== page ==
Silver rings Silver rings
Cover of Seven Silver rings

Seven Silver Rings

a Multiply Publication of The Jesus Fellowship 1998

Julia Faire

In “Seven Silver Rings”, 7 members of The Jesus Fellowship tell their stories of how God called them to be celibate for Him and how their commitment is being worked out in their lives and ministries. The title refers to the fact that many of them choose to wear a silver ring as a sign of their vow to God to serve Him with undivided and lifelong devotion. “They tell of God's call in their lives with passion, humour and an intense desire to communicate the 'buried treasure' of this precious gift”, writes Huw Lewis (who has pastoral care of celibates in the Fellowship) in his introduction. He continues, “Those in the Jesus Fellowship who respond to this costly gift find an increase of their ministry and discovery of their true calling by doing so.”

Let me share some quotes with you. “Celibacy is rooted in the heart to serve”, writes Jason. “I explain to the lads that I’m a modern day monk. The spread of the gift is not just talking about it but living it. Your life becomes attractive to others – it inspires them. Celibacy is attractive! People notice there is something different. There’s a purity; a wholeness there”. Kelly writes, “The grace I have found in celibacy has held me and strengthened me. I’ve often thought that this is the best God had for me.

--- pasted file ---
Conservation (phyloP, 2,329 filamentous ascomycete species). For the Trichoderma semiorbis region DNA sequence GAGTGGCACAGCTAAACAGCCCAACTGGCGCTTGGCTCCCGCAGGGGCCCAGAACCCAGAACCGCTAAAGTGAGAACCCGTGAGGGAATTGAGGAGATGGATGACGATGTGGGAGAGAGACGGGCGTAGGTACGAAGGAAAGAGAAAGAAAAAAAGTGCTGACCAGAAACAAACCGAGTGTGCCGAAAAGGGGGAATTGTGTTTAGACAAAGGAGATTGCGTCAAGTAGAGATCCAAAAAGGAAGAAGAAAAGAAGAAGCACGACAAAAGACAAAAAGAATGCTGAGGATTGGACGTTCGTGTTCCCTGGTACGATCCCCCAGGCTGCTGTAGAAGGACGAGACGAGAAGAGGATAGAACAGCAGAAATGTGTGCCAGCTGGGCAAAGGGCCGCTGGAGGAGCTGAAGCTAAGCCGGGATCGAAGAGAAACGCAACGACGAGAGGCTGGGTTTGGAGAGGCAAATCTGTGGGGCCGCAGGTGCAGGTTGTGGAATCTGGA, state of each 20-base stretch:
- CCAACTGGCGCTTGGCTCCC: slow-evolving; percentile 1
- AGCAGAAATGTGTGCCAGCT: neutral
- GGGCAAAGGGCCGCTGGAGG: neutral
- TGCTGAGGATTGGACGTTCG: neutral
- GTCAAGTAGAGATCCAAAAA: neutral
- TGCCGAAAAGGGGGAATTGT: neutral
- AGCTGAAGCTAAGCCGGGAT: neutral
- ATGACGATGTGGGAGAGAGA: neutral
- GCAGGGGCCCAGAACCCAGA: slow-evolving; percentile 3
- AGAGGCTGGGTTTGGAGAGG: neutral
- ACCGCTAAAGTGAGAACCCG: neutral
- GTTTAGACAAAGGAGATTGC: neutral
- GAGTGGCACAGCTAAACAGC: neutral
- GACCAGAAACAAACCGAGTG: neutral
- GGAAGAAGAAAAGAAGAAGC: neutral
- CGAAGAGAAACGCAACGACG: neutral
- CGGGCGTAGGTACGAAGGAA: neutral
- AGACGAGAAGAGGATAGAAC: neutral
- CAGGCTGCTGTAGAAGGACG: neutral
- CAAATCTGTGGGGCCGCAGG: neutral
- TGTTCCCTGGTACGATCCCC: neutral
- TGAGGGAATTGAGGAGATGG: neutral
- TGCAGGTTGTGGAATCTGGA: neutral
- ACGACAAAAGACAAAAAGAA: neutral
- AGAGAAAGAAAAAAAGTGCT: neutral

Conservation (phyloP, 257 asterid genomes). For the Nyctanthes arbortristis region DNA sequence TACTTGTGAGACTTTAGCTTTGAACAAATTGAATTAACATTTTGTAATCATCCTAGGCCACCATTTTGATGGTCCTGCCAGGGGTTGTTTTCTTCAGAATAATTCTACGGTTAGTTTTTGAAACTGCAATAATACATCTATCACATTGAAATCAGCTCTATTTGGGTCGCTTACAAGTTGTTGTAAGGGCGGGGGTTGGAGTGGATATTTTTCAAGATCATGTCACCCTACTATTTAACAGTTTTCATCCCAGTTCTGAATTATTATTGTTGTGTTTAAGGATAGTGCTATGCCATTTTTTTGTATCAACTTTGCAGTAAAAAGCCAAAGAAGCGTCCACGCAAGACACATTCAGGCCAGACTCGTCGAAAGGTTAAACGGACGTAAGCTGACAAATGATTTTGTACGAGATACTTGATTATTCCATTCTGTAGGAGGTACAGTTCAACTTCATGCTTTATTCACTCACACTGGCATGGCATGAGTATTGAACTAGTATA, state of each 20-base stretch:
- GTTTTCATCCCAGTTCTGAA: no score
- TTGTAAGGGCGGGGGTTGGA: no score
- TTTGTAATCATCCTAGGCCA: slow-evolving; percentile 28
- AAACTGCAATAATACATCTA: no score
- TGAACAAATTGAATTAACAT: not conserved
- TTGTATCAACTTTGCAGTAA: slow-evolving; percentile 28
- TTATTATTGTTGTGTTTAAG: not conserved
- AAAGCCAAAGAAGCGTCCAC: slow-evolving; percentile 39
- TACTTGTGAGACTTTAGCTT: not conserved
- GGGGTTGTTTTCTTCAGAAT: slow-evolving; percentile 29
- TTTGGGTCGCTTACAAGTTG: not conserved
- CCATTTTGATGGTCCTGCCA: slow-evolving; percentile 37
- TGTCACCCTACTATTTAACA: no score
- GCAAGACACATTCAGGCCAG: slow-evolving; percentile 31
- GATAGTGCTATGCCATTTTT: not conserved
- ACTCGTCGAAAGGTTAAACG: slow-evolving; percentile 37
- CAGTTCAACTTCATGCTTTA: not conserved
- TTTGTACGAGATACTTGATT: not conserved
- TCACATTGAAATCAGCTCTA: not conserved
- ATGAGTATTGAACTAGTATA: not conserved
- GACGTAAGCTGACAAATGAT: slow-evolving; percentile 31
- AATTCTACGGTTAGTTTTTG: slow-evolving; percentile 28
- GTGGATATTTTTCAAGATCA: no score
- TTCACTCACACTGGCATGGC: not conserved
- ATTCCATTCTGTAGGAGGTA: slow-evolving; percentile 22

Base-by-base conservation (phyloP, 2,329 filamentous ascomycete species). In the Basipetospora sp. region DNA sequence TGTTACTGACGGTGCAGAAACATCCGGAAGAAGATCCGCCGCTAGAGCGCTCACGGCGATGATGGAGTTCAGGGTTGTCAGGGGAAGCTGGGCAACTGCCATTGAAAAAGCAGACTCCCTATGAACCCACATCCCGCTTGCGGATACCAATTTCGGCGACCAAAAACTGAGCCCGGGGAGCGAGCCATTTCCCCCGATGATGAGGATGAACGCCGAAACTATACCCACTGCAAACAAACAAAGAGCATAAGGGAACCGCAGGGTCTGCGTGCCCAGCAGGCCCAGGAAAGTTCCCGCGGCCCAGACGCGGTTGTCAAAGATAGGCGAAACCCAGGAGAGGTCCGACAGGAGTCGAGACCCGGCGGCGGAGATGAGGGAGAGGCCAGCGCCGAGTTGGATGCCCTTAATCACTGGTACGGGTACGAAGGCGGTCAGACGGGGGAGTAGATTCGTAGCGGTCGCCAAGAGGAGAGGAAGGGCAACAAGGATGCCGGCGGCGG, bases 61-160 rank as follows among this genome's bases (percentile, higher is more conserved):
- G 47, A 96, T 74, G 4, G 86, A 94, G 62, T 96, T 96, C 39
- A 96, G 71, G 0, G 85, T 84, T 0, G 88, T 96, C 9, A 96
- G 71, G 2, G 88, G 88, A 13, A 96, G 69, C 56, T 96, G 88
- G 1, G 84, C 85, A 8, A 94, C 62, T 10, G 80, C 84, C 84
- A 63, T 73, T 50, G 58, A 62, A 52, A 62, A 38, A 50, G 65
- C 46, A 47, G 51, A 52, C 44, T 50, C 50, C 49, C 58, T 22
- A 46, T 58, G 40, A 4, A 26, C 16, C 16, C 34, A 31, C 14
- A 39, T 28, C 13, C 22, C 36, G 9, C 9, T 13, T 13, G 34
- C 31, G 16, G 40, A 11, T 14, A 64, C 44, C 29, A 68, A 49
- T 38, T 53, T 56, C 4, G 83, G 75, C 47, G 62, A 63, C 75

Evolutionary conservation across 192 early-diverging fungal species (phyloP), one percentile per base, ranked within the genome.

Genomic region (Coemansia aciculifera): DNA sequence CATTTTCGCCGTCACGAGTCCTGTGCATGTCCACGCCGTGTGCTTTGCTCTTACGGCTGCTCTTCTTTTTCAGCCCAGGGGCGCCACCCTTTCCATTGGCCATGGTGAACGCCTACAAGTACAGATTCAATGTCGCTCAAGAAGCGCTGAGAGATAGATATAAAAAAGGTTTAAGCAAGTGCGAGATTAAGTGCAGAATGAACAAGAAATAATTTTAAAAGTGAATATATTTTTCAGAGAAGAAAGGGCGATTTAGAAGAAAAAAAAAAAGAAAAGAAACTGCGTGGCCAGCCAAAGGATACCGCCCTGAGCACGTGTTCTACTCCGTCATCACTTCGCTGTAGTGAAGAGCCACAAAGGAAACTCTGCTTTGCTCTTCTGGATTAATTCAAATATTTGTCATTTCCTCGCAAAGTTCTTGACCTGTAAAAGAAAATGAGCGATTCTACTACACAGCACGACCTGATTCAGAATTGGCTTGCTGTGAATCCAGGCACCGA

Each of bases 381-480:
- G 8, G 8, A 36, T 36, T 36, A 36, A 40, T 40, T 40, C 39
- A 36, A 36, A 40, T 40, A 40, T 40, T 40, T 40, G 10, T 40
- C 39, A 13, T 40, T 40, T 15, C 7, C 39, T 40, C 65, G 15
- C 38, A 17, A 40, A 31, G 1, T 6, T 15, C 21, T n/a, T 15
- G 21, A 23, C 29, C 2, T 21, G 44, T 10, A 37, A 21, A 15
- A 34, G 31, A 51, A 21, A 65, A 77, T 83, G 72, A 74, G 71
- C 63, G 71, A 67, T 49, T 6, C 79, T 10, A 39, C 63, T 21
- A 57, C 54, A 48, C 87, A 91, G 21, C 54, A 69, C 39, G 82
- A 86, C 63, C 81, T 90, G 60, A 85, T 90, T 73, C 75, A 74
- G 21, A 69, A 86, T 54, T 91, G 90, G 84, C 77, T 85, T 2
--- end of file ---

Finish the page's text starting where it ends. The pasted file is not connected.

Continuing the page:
I’m so glad I accepted it. Celibacy has pushed me out of my natural retiring nature... Now it feels natural to be a celibate, living single and free for God. It’s just like wearing something that fits.” “Being celibate,”

Steve explains, “means I'm available, twenty-four hours a day! Celibacy enables me to spend a lot of time with new and young brothers, to be a father to them.” Steve believes that in the future the gift of celibacy will emerge within many different denominations and church streams. “There is a need for more and more celibates who are able to give themselves sacrificially to the hurting and to love the many that are coming to us.”

The book concludes with an extract from John Wesley’s pamphlet: “Thoughts on the Single life”, published in 1734 before he got married. Wesley urges his readers to use all the helps at their disposal in living the life: including earnest prayer that “God would vouchsafe to preserve His own gift, and that you may not suffer any loss this day, either by the subtlety or power of devils or men, or the deceitfulness of your own heart.” He also advocates the frequent sharing of our weaknesses and temptations with those who are like-minded so that the devices of Satan are brought to nought. Above all, he exhorts us to “keep our hearts with all diligence: to wait upon the Lord without distraction, letting nothing move us from our centre: to see, love, follow Christ in every thought, word, and work.” I do commend this heart-warming book to you.

I have found it so encouraging to discover what the Holy Spirit is doing in other parts of the church.

I close with these words from Huw Lewis: “One hopes that, again, many will lay hold of the gift of celibacy and, in so doing, will be equipped in a special way to serve the needs of a rapidly changing and needy world and bring many into a transforming faith in Jesus Christ.”

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